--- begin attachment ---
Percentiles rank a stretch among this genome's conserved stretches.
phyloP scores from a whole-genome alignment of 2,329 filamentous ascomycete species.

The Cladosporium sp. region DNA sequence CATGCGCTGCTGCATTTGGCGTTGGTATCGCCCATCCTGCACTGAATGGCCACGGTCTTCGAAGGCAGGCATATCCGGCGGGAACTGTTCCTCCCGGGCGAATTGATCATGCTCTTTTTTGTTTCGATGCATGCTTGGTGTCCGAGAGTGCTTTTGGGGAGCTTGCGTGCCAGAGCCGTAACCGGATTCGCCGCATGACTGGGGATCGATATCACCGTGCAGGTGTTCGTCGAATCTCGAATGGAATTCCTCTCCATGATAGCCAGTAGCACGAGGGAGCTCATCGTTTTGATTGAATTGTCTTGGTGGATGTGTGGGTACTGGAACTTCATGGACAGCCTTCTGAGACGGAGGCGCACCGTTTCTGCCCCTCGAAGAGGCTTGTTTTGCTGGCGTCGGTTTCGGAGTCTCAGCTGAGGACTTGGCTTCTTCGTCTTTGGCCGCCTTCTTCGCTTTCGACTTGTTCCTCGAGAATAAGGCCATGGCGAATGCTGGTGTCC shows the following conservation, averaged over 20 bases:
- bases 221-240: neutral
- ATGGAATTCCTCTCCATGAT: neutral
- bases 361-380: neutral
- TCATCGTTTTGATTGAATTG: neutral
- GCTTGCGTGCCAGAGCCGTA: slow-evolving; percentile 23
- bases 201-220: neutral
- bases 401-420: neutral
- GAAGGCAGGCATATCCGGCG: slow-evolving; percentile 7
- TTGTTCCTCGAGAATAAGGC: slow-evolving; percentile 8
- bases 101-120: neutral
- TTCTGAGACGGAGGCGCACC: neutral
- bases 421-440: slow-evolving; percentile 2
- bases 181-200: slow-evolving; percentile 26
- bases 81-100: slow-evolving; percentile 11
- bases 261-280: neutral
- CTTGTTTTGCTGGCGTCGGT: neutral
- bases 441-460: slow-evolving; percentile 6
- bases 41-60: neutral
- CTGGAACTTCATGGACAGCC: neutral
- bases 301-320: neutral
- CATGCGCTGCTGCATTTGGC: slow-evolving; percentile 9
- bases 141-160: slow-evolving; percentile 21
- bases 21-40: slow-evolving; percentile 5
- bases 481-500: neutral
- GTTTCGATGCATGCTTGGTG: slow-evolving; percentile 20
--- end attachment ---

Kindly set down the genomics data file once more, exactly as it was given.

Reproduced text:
Percentiles rank a stretch among this genome's conserved stretches.
phyloP scores from a whole-genome alignment of 2,329 filamentous ascomycete species.

The Cladosporium sp. region DNA sequence CATGCGCTGCTGCATTTGGCGTTGGTATCGCCCATCCTGCACTGAATGGCCACGGTCTTCGAAGGCAGGCATATCCGGCGGGAACTGTTCCTCCCGGGCGAATTGATCATGCTCTTTTTTGTTTCGATGCATGCTTGGTGTCCGAGAGTGCTTTTGGGGAGCTTGCGTGCCAGAGCCGTAACCGGATTCGCCGCATGACTGGGGATCGATATCACCGTGCAGGTGTTCGTCGAATCTCGAATGGAATTCCTCTCCATGATAGCCAGTAGCACGAGGGAGCTCATCGTTTTGATTGAATTGTCTTGGTGGATGTGTGGGTACTGGAACTTCATGGACAGCCTTCTGAGACGGAGGCGCACCGTTTCTGCCCCTCGAAGAGGCTTGTTTTGCTGGCGTCGGTTTCGGAGTCTCAGCTGAGGACTTGGCTTCTTCGTCTTTGGCCGCCTTCTTCGCTTTCGACTTGTTCCTCGAGAATAAGGCCATGGCGAATGCTGGTGTCC shows the following conservation, averaged over 20 bases:
- bases 221-240: neutral
- ATGGAATTCCTCTCCATGAT: neutral
- bases 361-380: neutral
- TCATCGTTTTGATTGAATTG: neutral
- GCTTGCGTGCCAGAGCCGTA: slow-evolving; percentile 23
- bases 201-220: neutral
- bases 401-420: neutral
- GAAGGCAGGCATATCCGGCG: slow-evolving; percentile 7
- TTGTTCCTCGAGAATAAGGC: slow-evolving; percentile 8
- bases 101-120: neutral
- TTCTGAGACGGAGGCGCACC: neutral
- bases 421-440: slow-evolving; percentile 2
- bases 181-200: slow-evolving; percentile 26
- bases 81-100: slow-evolving; percentile 11
- bases 261-280: neutral
- CTTGTTTTGCTGGCGTCGGT: neutral
- bases 441-460: slow-evolving; percentile 6
- bases 41-60: neutral
- CTGGAACTTCATGGACAGCC: neutral
- bases 301-320: neutral
- CATGCGCTGCTGCATTTGGC: slow-evolving; percentile 9
- bases 141-160: slow-evolving; percentile 21
- bases 21-40: slow-evolving; percentile 5
- bases 481-500: neutral
- GTTTCGATGCATGCTTGGTG: slow-evolving; percentile 20